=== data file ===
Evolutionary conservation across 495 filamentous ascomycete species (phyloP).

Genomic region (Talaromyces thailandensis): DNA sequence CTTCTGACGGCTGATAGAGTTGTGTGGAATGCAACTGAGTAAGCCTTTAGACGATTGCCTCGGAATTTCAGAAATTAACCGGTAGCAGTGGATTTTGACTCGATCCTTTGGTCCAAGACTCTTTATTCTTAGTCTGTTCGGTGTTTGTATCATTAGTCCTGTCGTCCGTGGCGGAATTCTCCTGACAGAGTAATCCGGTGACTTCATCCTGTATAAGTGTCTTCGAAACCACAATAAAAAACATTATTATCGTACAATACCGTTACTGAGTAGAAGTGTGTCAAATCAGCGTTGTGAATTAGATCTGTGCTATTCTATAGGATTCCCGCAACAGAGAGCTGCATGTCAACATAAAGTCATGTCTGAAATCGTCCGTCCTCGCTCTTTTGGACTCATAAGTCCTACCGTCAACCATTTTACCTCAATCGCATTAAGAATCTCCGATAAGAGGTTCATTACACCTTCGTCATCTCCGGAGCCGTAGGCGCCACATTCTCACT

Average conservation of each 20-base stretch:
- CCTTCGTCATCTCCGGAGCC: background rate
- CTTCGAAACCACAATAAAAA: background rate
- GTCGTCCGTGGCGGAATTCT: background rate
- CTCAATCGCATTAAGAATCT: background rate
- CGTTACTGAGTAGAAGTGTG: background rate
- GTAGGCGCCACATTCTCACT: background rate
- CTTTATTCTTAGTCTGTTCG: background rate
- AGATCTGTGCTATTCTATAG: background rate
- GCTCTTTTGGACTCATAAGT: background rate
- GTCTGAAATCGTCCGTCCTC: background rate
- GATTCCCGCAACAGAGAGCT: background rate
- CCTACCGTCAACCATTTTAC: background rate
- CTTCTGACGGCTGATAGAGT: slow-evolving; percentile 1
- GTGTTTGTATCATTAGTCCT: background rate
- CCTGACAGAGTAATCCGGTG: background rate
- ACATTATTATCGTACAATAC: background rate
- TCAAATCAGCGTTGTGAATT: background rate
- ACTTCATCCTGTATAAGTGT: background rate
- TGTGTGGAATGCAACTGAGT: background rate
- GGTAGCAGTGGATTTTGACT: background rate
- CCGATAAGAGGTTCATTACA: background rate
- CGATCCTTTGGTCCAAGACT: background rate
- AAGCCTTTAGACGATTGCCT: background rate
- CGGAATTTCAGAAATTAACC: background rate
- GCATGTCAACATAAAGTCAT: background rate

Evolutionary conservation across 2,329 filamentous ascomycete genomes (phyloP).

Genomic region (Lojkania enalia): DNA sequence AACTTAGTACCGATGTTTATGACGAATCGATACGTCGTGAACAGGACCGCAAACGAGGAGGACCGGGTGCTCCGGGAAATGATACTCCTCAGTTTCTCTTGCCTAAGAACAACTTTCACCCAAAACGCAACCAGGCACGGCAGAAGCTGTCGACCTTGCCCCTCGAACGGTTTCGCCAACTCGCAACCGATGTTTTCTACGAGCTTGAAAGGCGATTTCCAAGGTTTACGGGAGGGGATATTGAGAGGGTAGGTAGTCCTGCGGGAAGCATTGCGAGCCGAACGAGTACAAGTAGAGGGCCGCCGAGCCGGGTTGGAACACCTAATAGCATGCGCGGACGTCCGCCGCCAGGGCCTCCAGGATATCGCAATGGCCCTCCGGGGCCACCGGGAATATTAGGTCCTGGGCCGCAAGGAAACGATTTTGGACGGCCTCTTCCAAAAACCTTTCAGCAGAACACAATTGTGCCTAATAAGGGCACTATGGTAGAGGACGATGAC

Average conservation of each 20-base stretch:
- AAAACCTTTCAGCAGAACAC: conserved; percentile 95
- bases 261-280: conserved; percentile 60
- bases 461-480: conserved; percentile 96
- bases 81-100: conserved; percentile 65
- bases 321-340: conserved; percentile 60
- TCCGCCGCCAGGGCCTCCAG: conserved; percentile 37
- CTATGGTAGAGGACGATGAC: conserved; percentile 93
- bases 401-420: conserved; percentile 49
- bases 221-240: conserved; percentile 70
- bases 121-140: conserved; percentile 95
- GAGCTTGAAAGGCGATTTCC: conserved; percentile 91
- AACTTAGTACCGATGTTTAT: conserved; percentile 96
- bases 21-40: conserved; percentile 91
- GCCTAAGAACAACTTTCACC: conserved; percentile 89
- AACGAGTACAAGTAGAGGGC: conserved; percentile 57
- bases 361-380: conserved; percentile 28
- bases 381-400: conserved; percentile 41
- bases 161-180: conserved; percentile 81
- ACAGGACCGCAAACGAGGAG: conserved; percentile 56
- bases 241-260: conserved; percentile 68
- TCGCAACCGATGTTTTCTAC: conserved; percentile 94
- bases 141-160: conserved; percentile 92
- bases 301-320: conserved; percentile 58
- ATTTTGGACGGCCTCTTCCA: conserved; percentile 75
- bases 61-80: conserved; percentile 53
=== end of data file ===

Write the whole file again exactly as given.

Evolutionary conservation across 495 filamentous ascomycete species (phyloP).

Genomic region (Talaromyces thailandensis): DNA sequence CTTCTGACGGCTGATAGAGTTGTGTGGAATGCAACTGAGTAAGCCTTTAGACGATTGCCTCGGAATTTCAGAAATTAACCGGTAGCAGTGGATTTTGACTCGATCCTTTGGTCCAAGACTCTTTATTCTTAGTCTGTTCGGTGTTTGTATCATTAGTCCTGTCGTCCGTGGCGGAATTCTCCTGACAGAGTAATCCGGTGACTTCATCCTGTATAAGTGTCTTCGAAACCACAATAAAAAACATTATTATCGTACAATACCGTTACTGAGTAGAAGTGTGTCAAATCAGCGTTGTGAATTAGATCTGTGCTATTCTATAGGATTCCCGCAACAGAGAGCTGCATGTCAACATAAAGTCATGTCTGAAATCGTCCGTCCTCGCTCTTTTGGACTCATAAGTCCTACCGTCAACCATTTTACCTCAATCGCATTAAGAATCTCCGATAAGAGGTTCATTACACCTTCGTCATCTCCGGAGCCGTAGGCGCCACATTCTCACT

Average conservation of each 20-base stretch:
- CCTTCGTCATCTCCGGAGCC: background rate
- CTTCGAAACCACAATAAAAA: background rate
- GTCGTCCGTGGCGGAATTCT: background rate
- CTCAATCGCATTAAGAATCT: background rate
- CGTTACTGAGTAGAAGTGTG: background rate
- GTAGGCGCCACATTCTCACT: background rate
- CTTTATTCTTAGTCTGTTCG: background rate
- AGATCTGTGCTATTCTATAG: background rate
- GCTCTTTTGGACTCATAAGT: background rate
- GTCTGAAATCGTCCGTCCTC: background rate
- GATTCCCGCAACAGAGAGCT: background rate
- CCTACCGTCAACCATTTTAC: background rate
- CTTCTGACGGCTGATAGAGT: slow-evolving; percentile 1
- GTGTTTGTATCATTAGTCCT: background rate
- CCTGACAGAGTAATCCGGTG: background rate
- ACATTATTATCGTACAATAC: background rate
- TCAAATCAGCGTTGTGAATT: background rate
- ACTTCATCCTGTATAAGTGT: background rate
- TGTGTGGAATGCAACTGAGT: background rate
- GGTAGCAGTGGATTTTGACT: background rate
- CCGATAAGAGGTTCATTACA: background rate
- CGATCCTTTGGTCCAAGACT: background rate
- AAGCCTTTAGACGATTGCCT: background rate
- CGGAATTTCAGAAATTAACC: background rate
- GCATGTCAACATAAAGTCAT: background rate

Evolutionary conservation across 2,329 filamentous ascomycete genomes (phyloP).

Genomic region (Lojkania enalia): DNA sequence AACTTAGTACCGATGTTTATGACGAATCGATACGTCGTGAACAGGACCGCAAACGAGGAGGACCGGGTGCTCCGGGAAATGATACTCCTCAGTTTCTCTTGCCTAAGAACAACTTTCACCCAAAACGCAACCAGGCACGGCAGAAGCTGTCGACCTTGCCCCTCGAACGGTTTCGCCAACTCGCAACCGATGTTTTCTACGAGCTTGAAAGGCGATTTCCAAGGTTTACGGGAGGGGATATTGAGAGGGTAGGTAGTCCTGCGGGAAGCATTGCGAGCCGAACGAGTACAAGTAGAGGGCCGCCGAGCCGGGTTGGAACACCTAATAGCATGCGCGGACGTCCGCCGCCAGGGCCTCCAGGATATCGCAATGGCCCTCCGGGGCCACCGGGAATATTAGGTCCTGGGCCGCAAGGAAACGATTTTGGACGGCCTCTTCCAAAAACCTTTCAGCAGAACACAATTGTGCCTAATAAGGGCACTATGGTAGAGGACGATGAC

Average conservation of each 20-base stretch:
- AAAACCTTTCAGCAGAACAC: conserved; percentile 95
- bases 261-280: conserved; percentile 60
- bases 461-480: conserved; percentile 96
- bases 81-100: conserved; percentile 65
- bases 321-340: conserved; percentile 60
- TCCGCCGCCAGGGCCTCCAG: conserved; percentile 37
- CTATGGTAGAGGACGATGAC: conserved; percentile 93
- bases 401-420: conserved; percentile 49
- bases 221-240: conserved; percentile 70
- bases 121-140: conserved; percentile 95
- GAGCTTGAAAGGCGATTTCC: conserved; percentile 91
- AACTTAGTACCGATGTTTAT: conserved; percentile 96
- bases 21-40: conserved; percentile 91
- GCCTAAGAACAACTTTCACC: conserved; percentile 89
- AACGAGTACAAGTAGAGGGC: conserved; percentile 57
- bases 361-380: conserved; percentile 28
- bases 381-400: conserved; percentile 41
- bases 161-180: conserved; percentile 81
- ACAGGACCGCAAACGAGGAG: conserved; percentile 56
- bases 241-260: conserved; percentile 68
- TCGCAACCGATGTTTTCTAC: conserved; percentile 94
- bases 141-160: conserved; percentile 92
- bases 301-320: conserved; percentile 58
- ATTTTGGACGGCCTCTTCCA: conserved; percentile 75
- bases 61-80: conserved; percentile 53